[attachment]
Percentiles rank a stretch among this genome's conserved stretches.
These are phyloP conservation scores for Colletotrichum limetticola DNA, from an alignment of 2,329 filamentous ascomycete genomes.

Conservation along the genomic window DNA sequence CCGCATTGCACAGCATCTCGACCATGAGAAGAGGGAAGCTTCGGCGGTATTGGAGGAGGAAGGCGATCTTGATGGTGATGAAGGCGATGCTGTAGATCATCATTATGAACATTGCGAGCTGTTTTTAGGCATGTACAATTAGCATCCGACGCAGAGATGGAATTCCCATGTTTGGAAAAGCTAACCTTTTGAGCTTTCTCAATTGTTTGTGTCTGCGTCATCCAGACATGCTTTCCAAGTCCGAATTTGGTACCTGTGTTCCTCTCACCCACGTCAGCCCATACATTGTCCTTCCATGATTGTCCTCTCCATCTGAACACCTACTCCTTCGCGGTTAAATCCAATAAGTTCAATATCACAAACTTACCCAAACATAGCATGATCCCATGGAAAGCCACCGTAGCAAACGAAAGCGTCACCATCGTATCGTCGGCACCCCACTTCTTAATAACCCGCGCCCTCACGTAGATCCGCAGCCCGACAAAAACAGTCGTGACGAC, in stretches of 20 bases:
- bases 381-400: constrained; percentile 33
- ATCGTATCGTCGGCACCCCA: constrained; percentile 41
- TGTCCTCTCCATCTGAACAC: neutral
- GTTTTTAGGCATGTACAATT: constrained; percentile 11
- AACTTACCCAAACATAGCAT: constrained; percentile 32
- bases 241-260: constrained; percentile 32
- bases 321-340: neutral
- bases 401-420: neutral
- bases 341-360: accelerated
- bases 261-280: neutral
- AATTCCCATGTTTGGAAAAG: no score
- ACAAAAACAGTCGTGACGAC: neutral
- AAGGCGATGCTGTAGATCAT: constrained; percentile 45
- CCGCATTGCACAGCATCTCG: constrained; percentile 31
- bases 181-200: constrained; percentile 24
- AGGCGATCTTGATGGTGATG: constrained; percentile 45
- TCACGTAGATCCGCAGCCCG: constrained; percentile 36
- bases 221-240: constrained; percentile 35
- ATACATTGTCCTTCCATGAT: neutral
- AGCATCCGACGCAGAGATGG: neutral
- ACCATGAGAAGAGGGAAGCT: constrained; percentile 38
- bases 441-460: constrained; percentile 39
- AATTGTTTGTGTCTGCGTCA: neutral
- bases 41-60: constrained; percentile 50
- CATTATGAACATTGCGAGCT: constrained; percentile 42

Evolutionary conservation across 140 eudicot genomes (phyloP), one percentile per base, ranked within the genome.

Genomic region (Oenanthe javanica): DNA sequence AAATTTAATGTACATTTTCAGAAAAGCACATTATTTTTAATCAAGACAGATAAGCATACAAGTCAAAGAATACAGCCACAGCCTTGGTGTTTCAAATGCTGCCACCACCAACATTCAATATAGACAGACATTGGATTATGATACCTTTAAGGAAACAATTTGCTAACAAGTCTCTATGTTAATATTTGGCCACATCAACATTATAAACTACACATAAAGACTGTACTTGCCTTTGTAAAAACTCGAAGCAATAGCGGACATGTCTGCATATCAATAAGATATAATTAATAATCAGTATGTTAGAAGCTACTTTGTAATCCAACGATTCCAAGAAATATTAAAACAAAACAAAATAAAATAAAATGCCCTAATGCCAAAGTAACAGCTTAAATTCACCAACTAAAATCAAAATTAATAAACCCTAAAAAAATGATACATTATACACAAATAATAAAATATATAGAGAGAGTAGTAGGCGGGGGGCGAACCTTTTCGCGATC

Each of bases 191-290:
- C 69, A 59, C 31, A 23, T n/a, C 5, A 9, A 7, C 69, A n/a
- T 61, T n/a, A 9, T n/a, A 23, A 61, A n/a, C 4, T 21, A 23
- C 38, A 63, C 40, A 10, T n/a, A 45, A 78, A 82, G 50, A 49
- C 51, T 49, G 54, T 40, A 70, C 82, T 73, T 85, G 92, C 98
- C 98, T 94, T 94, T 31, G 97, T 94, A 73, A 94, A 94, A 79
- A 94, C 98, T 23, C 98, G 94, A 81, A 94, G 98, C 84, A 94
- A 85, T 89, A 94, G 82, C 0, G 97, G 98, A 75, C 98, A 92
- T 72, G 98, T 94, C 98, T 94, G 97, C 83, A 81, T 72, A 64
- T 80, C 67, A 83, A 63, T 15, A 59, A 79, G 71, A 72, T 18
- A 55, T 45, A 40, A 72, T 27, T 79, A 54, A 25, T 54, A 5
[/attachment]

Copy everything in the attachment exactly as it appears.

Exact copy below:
Percentiles rank a stretch among this genome's conserved stretches.
These are phyloP conservation scores for Colletotrichum limetticola DNA, from an alignment of 2,329 filamentous ascomycete genomes.

Conservation along the genomic window DNA sequence CCGCATTGCACAGCATCTCGACCATGAGAAGAGGGAAGCTTCGGCGGTATTGGAGGAGGAAGGCGATCTTGATGGTGATGAAGGCGATGCTGTAGATCATCATTATGAACATTGCGAGCTGTTTTTAGGCATGTACAATTAGCATCCGACGCAGAGATGGAATTCCCATGTTTGGAAAAGCTAACCTTTTGAGCTTTCTCAATTGTTTGTGTCTGCGTCATCCAGACATGCTTTCCAAGTCCGAATTTGGTACCTGTGTTCCTCTCACCCACGTCAGCCCATACATTGTCCTTCCATGATTGTCCTCTCCATCTGAACACCTACTCCTTCGCGGTTAAATCCAATAAGTTCAATATCACAAACTTACCCAAACATAGCATGATCCCATGGAAAGCCACCGTAGCAAACGAAAGCGTCACCATCGTATCGTCGGCACCCCACTTCTTAATAACCCGCGCCCTCACGTAGATCCGCAGCCCGACAAAAACAGTCGTGACGAC, in stretches of 20 bases:
- bases 381-400: constrained; percentile 33
- ATCGTATCGTCGGCACCCCA: constrained; percentile 41
- TGTCCTCTCCATCTGAACAC: neutral
- GTTTTTAGGCATGTACAATT: constrained; percentile 11
- AACTTACCCAAACATAGCAT: constrained; percentile 32
- bases 241-260: constrained; percentile 32
- bases 321-340: neutral
- bases 401-420: neutral
- bases 341-360: accelerated
- bases 261-280: neutral
- AATTCCCATGTTTGGAAAAG: no score
- ACAAAAACAGTCGTGACGAC: neutral
- AAGGCGATGCTGTAGATCAT: constrained; percentile 45
- CCGCATTGCACAGCATCTCG: constrained; percentile 31
- bases 181-200: constrained; percentile 24
- AGGCGATCTTGATGGTGATG: constrained; percentile 45
- TCACGTAGATCCGCAGCCCG: constrained; percentile 36
- bases 221-240: constrained; percentile 35
- ATACATTGTCCTTCCATGAT: neutral
- AGCATCCGACGCAGAGATGG: neutral
- ACCATGAGAAGAGGGAAGCT: constrained; percentile 38
- bases 441-460: constrained; percentile 39
- AATTGTTTGTGTCTGCGTCA: neutral
- bases 41-60: constrained; percentile 50
- CATTATGAACATTGCGAGCT: constrained; percentile 42

Evolutionary conservation across 140 eudicot genomes (phyloP), one percentile per base, ranked within the genome.

Genomic region (Oenanthe javanica): DNA sequence AAATTTAATGTACATTTTCAGAAAAGCACATTATTTTTAATCAAGACAGATAAGCATACAAGTCAAAGAATACAGCCACAGCCTTGGTGTTTCAAATGCTGCCACCACCAACATTCAATATAGACAGACATTGGATTATGATACCTTTAAGGAAACAATTTGCTAACAAGTCTCTATGTTAATATTTGGCCACATCAACATTATAAACTACACATAAAGACTGTACTTGCCTTTGTAAAAACTCGAAGCAATAGCGGACATGTCTGCATATCAATAAGATATAATTAATAATCAGTATGTTAGAAGCTACTTTGTAATCCAACGATTCCAAGAAATATTAAAACAAAACAAAATAAAATAAAATGCCCTAATGCCAAAGTAACAGCTTAAATTCACCAACTAAAATCAAAATTAATAAACCCTAAAAAAATGATACATTATACACAAATAATAAAATATATAGAGAGAGTAGTAGGCGGGGGGCGAACCTTTTCGCGATC

Each of bases 191-290:
- C 69, A 59, C 31, A 23, T n/a, C 5, A 9, A 7, C 69, A n/a
- T 61, T n/a, A 9, T n/a, A 23, A 61, A n/a, C 4, T 21, A 23
- C 38, A 63, C 40, A 10, T n/a, A 45, A 78, A 82, G 50, A 49
- C 51, T 49, G 54, T 40, A 70, C 82, T 73, T 85, G 92, C 98
- C 98, T 94, T 94, T 31, G 97, T 94, A 73, A 94, A 94, A 79
- A 94, C 98, T 23, C 98, G 94, A 81, A 94, G 98, C 84, A 94
- A 85, T 89, A 94, G 82, C 0, G 97, G 98, A 75, C 98, A 92
- T 72, G 98, T 94, C 98, T 94, G 97, C 83, A 81, T 72, A 64
- T 80, C 67, A 83, A 63, T 15, A 59, A 79, G 71, A 72, T 18
- A 55, T 45, A 40, A 72, T 27, T 79, A 54, A 25, T 54, A 5